The first time I heard about cost disease it was used to explain why it was insane that jobs with low productivity wanted the same pay as jobs with high productivity. For example People in arts > Software developers > Business leaders.
All are equally talented, but they are on separate scales on their productivity contribution to the world.
What is unusual is how cost disease has spread into the commodities that we need for life – healthcare, education, and infrastructure. We see the price of semiconductors (the tech that powers every computation device) go down while the price of other things shoots up!
I have a lot of articles in my Pocket, so on a trip to Nairobi I took time to read this post, considerations on cost disease. I liked the essay so much that I decided to summarize all I learned about the topic and explain the concept as best as I can using screenshots from the original essay. I strongly suggest you read it if you have time.
The essay touched on several industries and demonstrated how prices had risen in certain industries even when there was no corresponding improvement in the results or pay.
How cost disease affects education
Adjusted for inflation, high school student education spending in the USA has increased 2.5X in the last 40 years, but high school students’ test scores have not improved. Reading scores went from 285 in 1971 to 287 today – a difference of 0.7% but the costs of sending kids to high school grew by 250% adjusted for inflation.
So why are parents paying more?
To paint a more vivid picture. Kids in the United States are not performing any better than kids that schooled in 1975. Knowing this, will you choose to send your child to a school that gave the 1975 quality of education and save the extra money, about $5000 per school year, that you are paying in 2018? Or will you pay the extra $5,000 fee even when you cannot see the additional value it provides?
In Universities, the difference is a lot worse. Inflation-adjusted, 1980 students paid $2,000 per year. While 2015 students pay $20,000 per year.
Again, knowing that both decades (1980s and 2010s) give a satisfying and probably the same level of education, will you choose to pay $18,000 extra every year to get 2015 quality of education or save that money and get 1980 quality of education?
How cost disease affects healthcare and other industries
In the USA, human life expectancy has not increased by a lot since 1985, yet Americans pay a lot more for healthcare today than they did in the past for arguably worse health care. It is worth considering that most of the advancements in healthcare has come through technology, which is notorious for saving costs, yet none of the cost savings from the adoption of technology has gone into subsidizing health care costs.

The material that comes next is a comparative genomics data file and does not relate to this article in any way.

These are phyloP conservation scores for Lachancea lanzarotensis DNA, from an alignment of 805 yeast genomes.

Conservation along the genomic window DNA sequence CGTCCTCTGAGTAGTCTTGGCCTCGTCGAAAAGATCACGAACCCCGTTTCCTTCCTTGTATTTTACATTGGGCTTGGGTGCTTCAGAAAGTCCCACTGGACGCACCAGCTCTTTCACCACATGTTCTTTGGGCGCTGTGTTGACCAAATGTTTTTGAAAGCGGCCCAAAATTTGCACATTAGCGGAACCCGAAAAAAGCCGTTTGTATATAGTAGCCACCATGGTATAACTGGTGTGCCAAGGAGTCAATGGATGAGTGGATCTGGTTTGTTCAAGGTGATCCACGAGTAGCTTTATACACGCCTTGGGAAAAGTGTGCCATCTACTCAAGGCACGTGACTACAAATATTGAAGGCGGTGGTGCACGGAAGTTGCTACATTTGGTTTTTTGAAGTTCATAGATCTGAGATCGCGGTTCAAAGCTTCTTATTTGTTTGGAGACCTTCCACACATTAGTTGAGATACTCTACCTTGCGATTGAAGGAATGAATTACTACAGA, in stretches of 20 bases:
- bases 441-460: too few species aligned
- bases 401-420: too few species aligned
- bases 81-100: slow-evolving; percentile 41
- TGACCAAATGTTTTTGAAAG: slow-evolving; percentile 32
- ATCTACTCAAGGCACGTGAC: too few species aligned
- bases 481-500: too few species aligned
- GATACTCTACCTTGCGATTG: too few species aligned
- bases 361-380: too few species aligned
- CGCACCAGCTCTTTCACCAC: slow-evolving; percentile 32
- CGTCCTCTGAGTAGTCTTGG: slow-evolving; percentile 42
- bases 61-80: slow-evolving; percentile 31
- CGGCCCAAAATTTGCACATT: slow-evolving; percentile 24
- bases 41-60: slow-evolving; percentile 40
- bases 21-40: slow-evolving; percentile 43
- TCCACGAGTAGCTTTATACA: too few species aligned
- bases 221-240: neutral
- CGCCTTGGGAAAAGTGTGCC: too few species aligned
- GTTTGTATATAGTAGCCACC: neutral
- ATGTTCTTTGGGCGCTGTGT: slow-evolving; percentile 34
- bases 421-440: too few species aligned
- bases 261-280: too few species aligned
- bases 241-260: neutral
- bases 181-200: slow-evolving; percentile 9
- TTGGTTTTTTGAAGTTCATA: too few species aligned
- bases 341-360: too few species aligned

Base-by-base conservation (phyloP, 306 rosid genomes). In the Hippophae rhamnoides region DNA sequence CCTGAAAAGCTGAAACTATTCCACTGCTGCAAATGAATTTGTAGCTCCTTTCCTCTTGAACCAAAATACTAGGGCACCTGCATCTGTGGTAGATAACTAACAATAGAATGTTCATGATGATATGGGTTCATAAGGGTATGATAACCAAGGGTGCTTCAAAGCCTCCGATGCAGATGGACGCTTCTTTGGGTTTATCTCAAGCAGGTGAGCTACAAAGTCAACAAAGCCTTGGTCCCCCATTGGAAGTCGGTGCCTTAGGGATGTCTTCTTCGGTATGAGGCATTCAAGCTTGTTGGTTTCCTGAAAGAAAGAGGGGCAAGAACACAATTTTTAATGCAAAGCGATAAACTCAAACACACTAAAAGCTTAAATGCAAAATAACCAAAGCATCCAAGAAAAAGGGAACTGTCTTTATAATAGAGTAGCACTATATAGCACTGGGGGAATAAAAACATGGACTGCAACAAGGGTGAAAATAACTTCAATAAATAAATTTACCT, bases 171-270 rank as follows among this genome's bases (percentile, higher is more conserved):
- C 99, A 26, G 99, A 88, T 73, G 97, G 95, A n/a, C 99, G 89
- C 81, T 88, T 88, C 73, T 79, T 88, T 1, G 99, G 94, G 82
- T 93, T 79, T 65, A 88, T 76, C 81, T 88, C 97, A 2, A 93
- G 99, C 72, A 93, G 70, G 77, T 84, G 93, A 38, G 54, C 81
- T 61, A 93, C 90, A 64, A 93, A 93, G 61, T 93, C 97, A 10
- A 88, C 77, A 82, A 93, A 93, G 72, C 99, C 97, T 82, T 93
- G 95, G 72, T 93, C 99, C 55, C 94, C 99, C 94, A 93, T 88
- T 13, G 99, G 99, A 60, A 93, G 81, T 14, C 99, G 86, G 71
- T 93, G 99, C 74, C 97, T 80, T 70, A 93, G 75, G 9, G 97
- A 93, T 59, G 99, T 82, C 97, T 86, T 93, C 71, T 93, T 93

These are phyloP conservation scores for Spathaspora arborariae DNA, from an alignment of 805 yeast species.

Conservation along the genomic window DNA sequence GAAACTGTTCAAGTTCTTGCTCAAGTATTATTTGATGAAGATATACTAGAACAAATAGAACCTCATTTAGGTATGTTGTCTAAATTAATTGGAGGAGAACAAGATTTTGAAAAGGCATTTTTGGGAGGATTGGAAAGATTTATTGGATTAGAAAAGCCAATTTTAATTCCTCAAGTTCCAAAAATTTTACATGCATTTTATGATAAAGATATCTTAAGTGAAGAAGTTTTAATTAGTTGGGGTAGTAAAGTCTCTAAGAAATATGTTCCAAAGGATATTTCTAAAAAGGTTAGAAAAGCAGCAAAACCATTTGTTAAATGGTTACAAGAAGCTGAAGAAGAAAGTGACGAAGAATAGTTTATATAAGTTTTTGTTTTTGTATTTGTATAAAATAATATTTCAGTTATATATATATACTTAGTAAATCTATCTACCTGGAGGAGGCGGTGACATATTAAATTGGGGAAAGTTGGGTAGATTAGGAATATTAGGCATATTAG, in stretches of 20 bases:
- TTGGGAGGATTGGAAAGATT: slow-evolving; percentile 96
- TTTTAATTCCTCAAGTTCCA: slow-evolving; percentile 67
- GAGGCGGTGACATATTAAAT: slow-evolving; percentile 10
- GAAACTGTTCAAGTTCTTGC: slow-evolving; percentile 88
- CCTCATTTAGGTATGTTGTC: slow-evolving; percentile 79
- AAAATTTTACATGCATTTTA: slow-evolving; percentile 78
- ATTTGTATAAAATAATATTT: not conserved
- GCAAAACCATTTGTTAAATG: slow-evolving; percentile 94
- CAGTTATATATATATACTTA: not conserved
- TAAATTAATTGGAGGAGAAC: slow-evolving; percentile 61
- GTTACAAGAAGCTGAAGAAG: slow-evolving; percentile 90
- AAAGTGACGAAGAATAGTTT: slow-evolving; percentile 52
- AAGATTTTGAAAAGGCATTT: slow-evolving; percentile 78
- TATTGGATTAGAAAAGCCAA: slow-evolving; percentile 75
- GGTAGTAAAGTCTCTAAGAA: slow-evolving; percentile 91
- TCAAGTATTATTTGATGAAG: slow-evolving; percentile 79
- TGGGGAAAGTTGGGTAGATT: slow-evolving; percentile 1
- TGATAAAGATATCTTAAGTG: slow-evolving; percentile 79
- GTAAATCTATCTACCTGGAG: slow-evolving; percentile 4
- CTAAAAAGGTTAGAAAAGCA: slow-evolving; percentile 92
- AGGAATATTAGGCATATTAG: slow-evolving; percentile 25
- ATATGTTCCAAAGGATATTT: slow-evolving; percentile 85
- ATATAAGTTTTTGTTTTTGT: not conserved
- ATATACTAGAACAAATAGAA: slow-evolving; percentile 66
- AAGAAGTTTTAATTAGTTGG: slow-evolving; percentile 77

Many studies conducted also show that significantly boosting the healthcare budget did not do much to improve life expectancy.
This trend also appears in real estate and infrastructure. By now, you get the point. There was no productivity boost, but costs went up in multi-folds.
Where is all this cost disease coming from
My first sentence explained that people in the arts cannot get equal pay as software developers because they have not been substantially more productive than they were 100 years ago.
Let us imagine a town where residents can only be factory workers or singers. Suddenly. the factory gets productive, sells more goods, makes more money and pays more. Soon, many singers want to be factory workers which drives up the price of singers as there are fewer singers and the opera has to charge high ticket prices to pay them.
The idea above should be true and explain cost disease in older industries because more people want to work in finance or tech and fewer people want to be teachers or construction workers. But in the real economic world, it is untrue. For instance: healthcare workers and teachers are not getting better pay. And teacher inflation-adjusted wages in the US has remained flat since 1960.
It would make ideal sense if inflation-adjusted salaries increased as cost disease crept into these industries that do not have higher productivity. But that is not happening.
The plot twist is that these workers are not doing less work either or enjoying great work environments according to these headlines from NPR (Teachers are stressed and that should stress us all), WSJ (Why doctors are sick of their profession), and Vox (Only 6% of doctors are happy with their jobs) . So why are their inflation-adjusted salaries stagnant/declining?
What is driving cost disease
Scott Alexander, the author of the essay tried to give several reasons for this cost disease but each was met with a heavy rebuttal. The true insights are in reading his theses and counter-arguments. Again, read it if you can – https://slatestarcodex.com/2017/02/09/considerations-on-cost-disease/
What I most agree with is the thesis on how zero-sum activities drive up prices. That is, adding a cost because the cost can be added. E.g: a baker selling a cake at $100 when the same cake can be sold at $50 still with a good profit margin. Capitalist behavior will always force prices to go up. As soon as everyone else recognizes that someone else gets away with charging a premium on the same service or product you sell, price tends to shoot up.
Final notes from Scott Alexander discussing how wrong Maynard Keynes’ predictions were. What pricked at me is this – if costs rise faster than salaries can, we will end up leaving in a worse world than our parents even when we have all the technology.
My final take is that economics on a macro scale will find a way to work itself out. And I literally cannot wait to see the wide-spread use of AI on our economy.
Morgan Housel wrote an excellent piece that demonstrates how the economy will always take care of itself – How this all happened. I also read it on my way to Nairobi; it was a pleasant journey until I got to immigration.